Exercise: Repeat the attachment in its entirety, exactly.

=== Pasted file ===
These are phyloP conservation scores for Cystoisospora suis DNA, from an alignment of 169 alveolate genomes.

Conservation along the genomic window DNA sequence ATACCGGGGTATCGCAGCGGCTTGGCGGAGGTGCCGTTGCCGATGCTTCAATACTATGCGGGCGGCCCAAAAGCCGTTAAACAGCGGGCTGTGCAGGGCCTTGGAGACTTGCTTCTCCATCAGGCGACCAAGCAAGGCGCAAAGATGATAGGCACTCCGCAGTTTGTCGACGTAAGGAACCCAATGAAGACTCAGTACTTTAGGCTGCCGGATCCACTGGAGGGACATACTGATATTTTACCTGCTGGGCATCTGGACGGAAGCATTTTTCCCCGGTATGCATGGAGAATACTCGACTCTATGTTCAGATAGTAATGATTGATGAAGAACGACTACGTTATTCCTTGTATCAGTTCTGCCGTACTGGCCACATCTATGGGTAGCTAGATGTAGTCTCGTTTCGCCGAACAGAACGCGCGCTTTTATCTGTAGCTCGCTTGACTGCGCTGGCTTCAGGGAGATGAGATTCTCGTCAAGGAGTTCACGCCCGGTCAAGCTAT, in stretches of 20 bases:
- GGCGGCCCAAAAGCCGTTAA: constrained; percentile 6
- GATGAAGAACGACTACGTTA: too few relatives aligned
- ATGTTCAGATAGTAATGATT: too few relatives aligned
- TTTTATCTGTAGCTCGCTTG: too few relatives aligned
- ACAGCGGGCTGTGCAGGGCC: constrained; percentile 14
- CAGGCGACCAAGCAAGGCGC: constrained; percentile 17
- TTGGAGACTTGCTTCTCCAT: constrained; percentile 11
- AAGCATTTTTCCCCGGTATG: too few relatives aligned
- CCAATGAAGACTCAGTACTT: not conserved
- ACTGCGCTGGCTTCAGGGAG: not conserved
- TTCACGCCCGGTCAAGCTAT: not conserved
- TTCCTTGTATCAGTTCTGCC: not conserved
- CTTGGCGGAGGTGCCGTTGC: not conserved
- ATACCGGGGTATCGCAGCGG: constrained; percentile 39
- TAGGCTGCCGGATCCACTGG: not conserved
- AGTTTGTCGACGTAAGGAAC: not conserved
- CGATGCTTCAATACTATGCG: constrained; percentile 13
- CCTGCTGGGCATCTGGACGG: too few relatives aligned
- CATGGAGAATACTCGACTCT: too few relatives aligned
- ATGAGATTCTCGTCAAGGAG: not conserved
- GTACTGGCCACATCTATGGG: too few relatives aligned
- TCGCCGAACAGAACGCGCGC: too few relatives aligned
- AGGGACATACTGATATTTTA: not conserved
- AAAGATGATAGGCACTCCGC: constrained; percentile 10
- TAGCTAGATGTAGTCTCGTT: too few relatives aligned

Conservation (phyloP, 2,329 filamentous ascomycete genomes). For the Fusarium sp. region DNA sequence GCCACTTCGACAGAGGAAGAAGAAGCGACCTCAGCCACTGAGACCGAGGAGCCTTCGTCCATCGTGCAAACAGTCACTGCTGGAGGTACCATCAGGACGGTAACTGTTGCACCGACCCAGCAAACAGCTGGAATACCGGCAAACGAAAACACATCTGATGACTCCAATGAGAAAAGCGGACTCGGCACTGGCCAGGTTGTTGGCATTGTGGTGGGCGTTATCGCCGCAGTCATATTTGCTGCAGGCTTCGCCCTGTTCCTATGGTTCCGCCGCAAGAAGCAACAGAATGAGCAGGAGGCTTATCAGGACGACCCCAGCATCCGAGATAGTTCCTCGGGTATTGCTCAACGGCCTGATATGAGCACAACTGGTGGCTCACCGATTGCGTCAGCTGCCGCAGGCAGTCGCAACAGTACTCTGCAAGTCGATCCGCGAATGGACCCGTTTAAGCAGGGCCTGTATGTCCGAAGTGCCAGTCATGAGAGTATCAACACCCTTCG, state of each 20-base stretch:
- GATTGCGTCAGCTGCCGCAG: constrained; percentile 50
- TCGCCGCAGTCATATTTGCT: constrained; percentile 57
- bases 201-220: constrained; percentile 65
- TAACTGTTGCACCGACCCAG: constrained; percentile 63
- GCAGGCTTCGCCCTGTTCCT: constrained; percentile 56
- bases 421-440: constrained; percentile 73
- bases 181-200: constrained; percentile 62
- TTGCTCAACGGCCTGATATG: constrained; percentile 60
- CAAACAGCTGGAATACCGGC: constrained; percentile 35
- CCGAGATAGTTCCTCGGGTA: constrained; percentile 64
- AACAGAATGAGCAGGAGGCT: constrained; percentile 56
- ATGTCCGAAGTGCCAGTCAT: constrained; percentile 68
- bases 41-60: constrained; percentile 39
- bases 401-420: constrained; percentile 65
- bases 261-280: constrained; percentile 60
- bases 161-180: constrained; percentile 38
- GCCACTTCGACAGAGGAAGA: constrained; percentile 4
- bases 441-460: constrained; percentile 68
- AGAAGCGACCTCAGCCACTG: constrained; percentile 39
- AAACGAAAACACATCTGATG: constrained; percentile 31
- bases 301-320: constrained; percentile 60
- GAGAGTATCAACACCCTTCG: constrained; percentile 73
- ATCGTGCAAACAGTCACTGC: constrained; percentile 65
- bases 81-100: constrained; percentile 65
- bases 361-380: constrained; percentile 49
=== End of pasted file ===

These are phyloP conservation scores for Cystoisospora suis DNA, from an alignment of 169 alveolate genomes.

Conservation along the genomic window DNA sequence ATACCGGGGTATCGCAGCGGCTTGGCGGAGGTGCCGTTGCCGATGCTTCAATACTATGCGGGCGGCCCAAAAGCCGTTAAACAGCGGGCTGTGCAGGGCCTTGGAGACTTGCTTCTCCATCAGGCGACCAAGCAAGGCGCAAAGATGATAGGCACTCCGCAGTTTGTCGACGTAAGGAACCCAATGAAGACTCAGTACTTTAGGCTGCCGGATCCACTGGAGGGACATACTGATATTTTACCTGCTGGGCATCTGGACGGAAGCATTTTTCCCCGGTATGCATGGAGAATACTCGACTCTATGTTCAGATAGTAATGATTGATGAAGAACGACTACGTTATTCCTTGTATCAGTTCTGCCGTACTGGCCACATCTATGGGTAGCTAGATGTAGTCTCGTTTCGCCGAACAGAACGCGCGCTTTTATCTGTAGCTCGCTTGACTGCGCTGGCTTCAGGGAGATGAGATTCTCGTCAAGGAGTTCACGCCCGGTCAAGCTAT, in stretches of 20 bases:
- GGCGGCCCAAAAGCCGTTAA: constrained; percentile 6
- GATGAAGAACGACTACGTTA: too few relatives aligned
- ATGTTCAGATAGTAATGATT: too few relatives aligned
- TTTTATCTGTAGCTCGCTTG: too few relatives aligned
- ACAGCGGGCTGTGCAGGGCC: constrained; percentile 14
- CAGGCGACCAAGCAAGGCGC: constrained; percentile 17
- TTGGAGACTTGCTTCTCCAT: constrained; percentile 11
- AAGCATTTTTCCCCGGTATG: too few relatives aligned
- CCAATGAAGACTCAGTACTT: not conserved
- ACTGCGCTGGCTTCAGGGAG: not conserved
- TTCACGCCCGGTCAAGCTAT: not conserved
- TTCCTTGTATCAGTTCTGCC: not conserved
- CTTGGCGGAGGTGCCGTTGC: not conserved
- ATACCGGGGTATCGCAGCGG: constrained; percentile 39
- TAGGCTGCCGGATCCACTGG: not conserved
- AGTTTGTCGACGTAAGGAAC: not conserved
- CGATGCTTCAATACTATGCG: constrained; percentile 13
- CCTGCTGGGCATCTGGACGG: too few relatives aligned
- CATGGAGAATACTCGACTCT: too few relatives aligned
- ATGAGATTCTCGTCAAGGAG: not conserved
- GTACTGGCCACATCTATGGG: too few relatives aligned
- TCGCCGAACAGAACGCGCGC: too few relatives aligned
- AGGGACATACTGATATTTTA: not conserved
- AAAGATGATAGGCACTCCGC: constrained; percentile 10
- TAGCTAGATGTAGTCTCGTT: too few relatives aligned

Conservation (phyloP, 2,329 filamentous ascomycete genomes). For the Fusarium sp. region DNA sequence GCCACTTCGACAGAGGAAGAAGAAGCGACCTCAGCCACTGAGACCGAGGAGCCTTCGTCCATCGTGCAAACAGTCACTGCTGGAGGTACCATCAGGACGGTAACTGTTGCACCGACCCAGCAAACAGCTGGAATACCGGCAAACGAAAACACATCTGATGACTCCAATGAGAAAAGCGGACTCGGCACTGGCCAGGTTGTTGGCATTGTGGTGGGCGTTATCGCCGCAGTCATATTTGCTGCAGGCTTCGCCCTGTTCCTATGGTTCCGCCGCAAGAAGCAACAGAATGAGCAGGAGGCTTATCAGGACGACCCCAGCATCCGAGATAGTTCCTCGGGTATTGCTCAACGGCCTGATATGAGCACAACTGGTGGCTCACCGATTGCGTCAGCTGCCGCAGGCAGTCGCAACAGTACTCTGCAAGTCGATCCGCGAATGGACCCGTTTAAGCAGGGCCTGTATGTCCGAAGTGCCAGTCATGAGAGTATCAACACCCTTCG, state of each 20-base stretch:
- GATTGCGTCAGCTGCCGCAG: constrained; percentile 50
- TCGCCGCAGTCATATTTGCT: constrained; percentile 57
- bases 201-220: constrained; percentile 65
- TAACTGTTGCACCGACCCAG: constrained; percentile 63
- GCAGGCTTCGCCCTGTTCCT: constrained; percentile 56
- bases 421-440: constrained; percentile 73
- bases 181-200: constrained; percentile 62
- TTGCTCAACGGCCTGATATG: constrained; percentile 60
- CAAACAGCTGGAATACCGGC: constrained; percentile 35
- CCGAGATAGTTCCTCGGGTA: constrained; percentile 64
- AACAGAATGAGCAGGAGGCT: constrained; percentile 56
- ATGTCCGAAGTGCCAGTCAT: constrained; percentile 68
- bases 41-60: constrained; percentile 39
- bases 401-420: constrained; percentile 65
- bases 261-280: constrained; percentile 60
- bases 161-180: constrained; percentile 38
- GCCACTTCGACAGAGGAAGA: constrained; percentile 4
- bases 441-460: constrained; percentile 68
- AGAAGCGACCTCAGCCACTG: constrained; percentile 39
- AAACGAAAACACATCTGATG: constrained; percentile 31
- bases 301-320: constrained; percentile 60
- GAGAGTATCAACACCCTTCG: constrained; percentile 73
- ATCGTGCAAACAGTCACTGC: constrained; percentile 65
- bases 81-100: constrained; percentile 65
- bases 361-380: constrained; percentile 49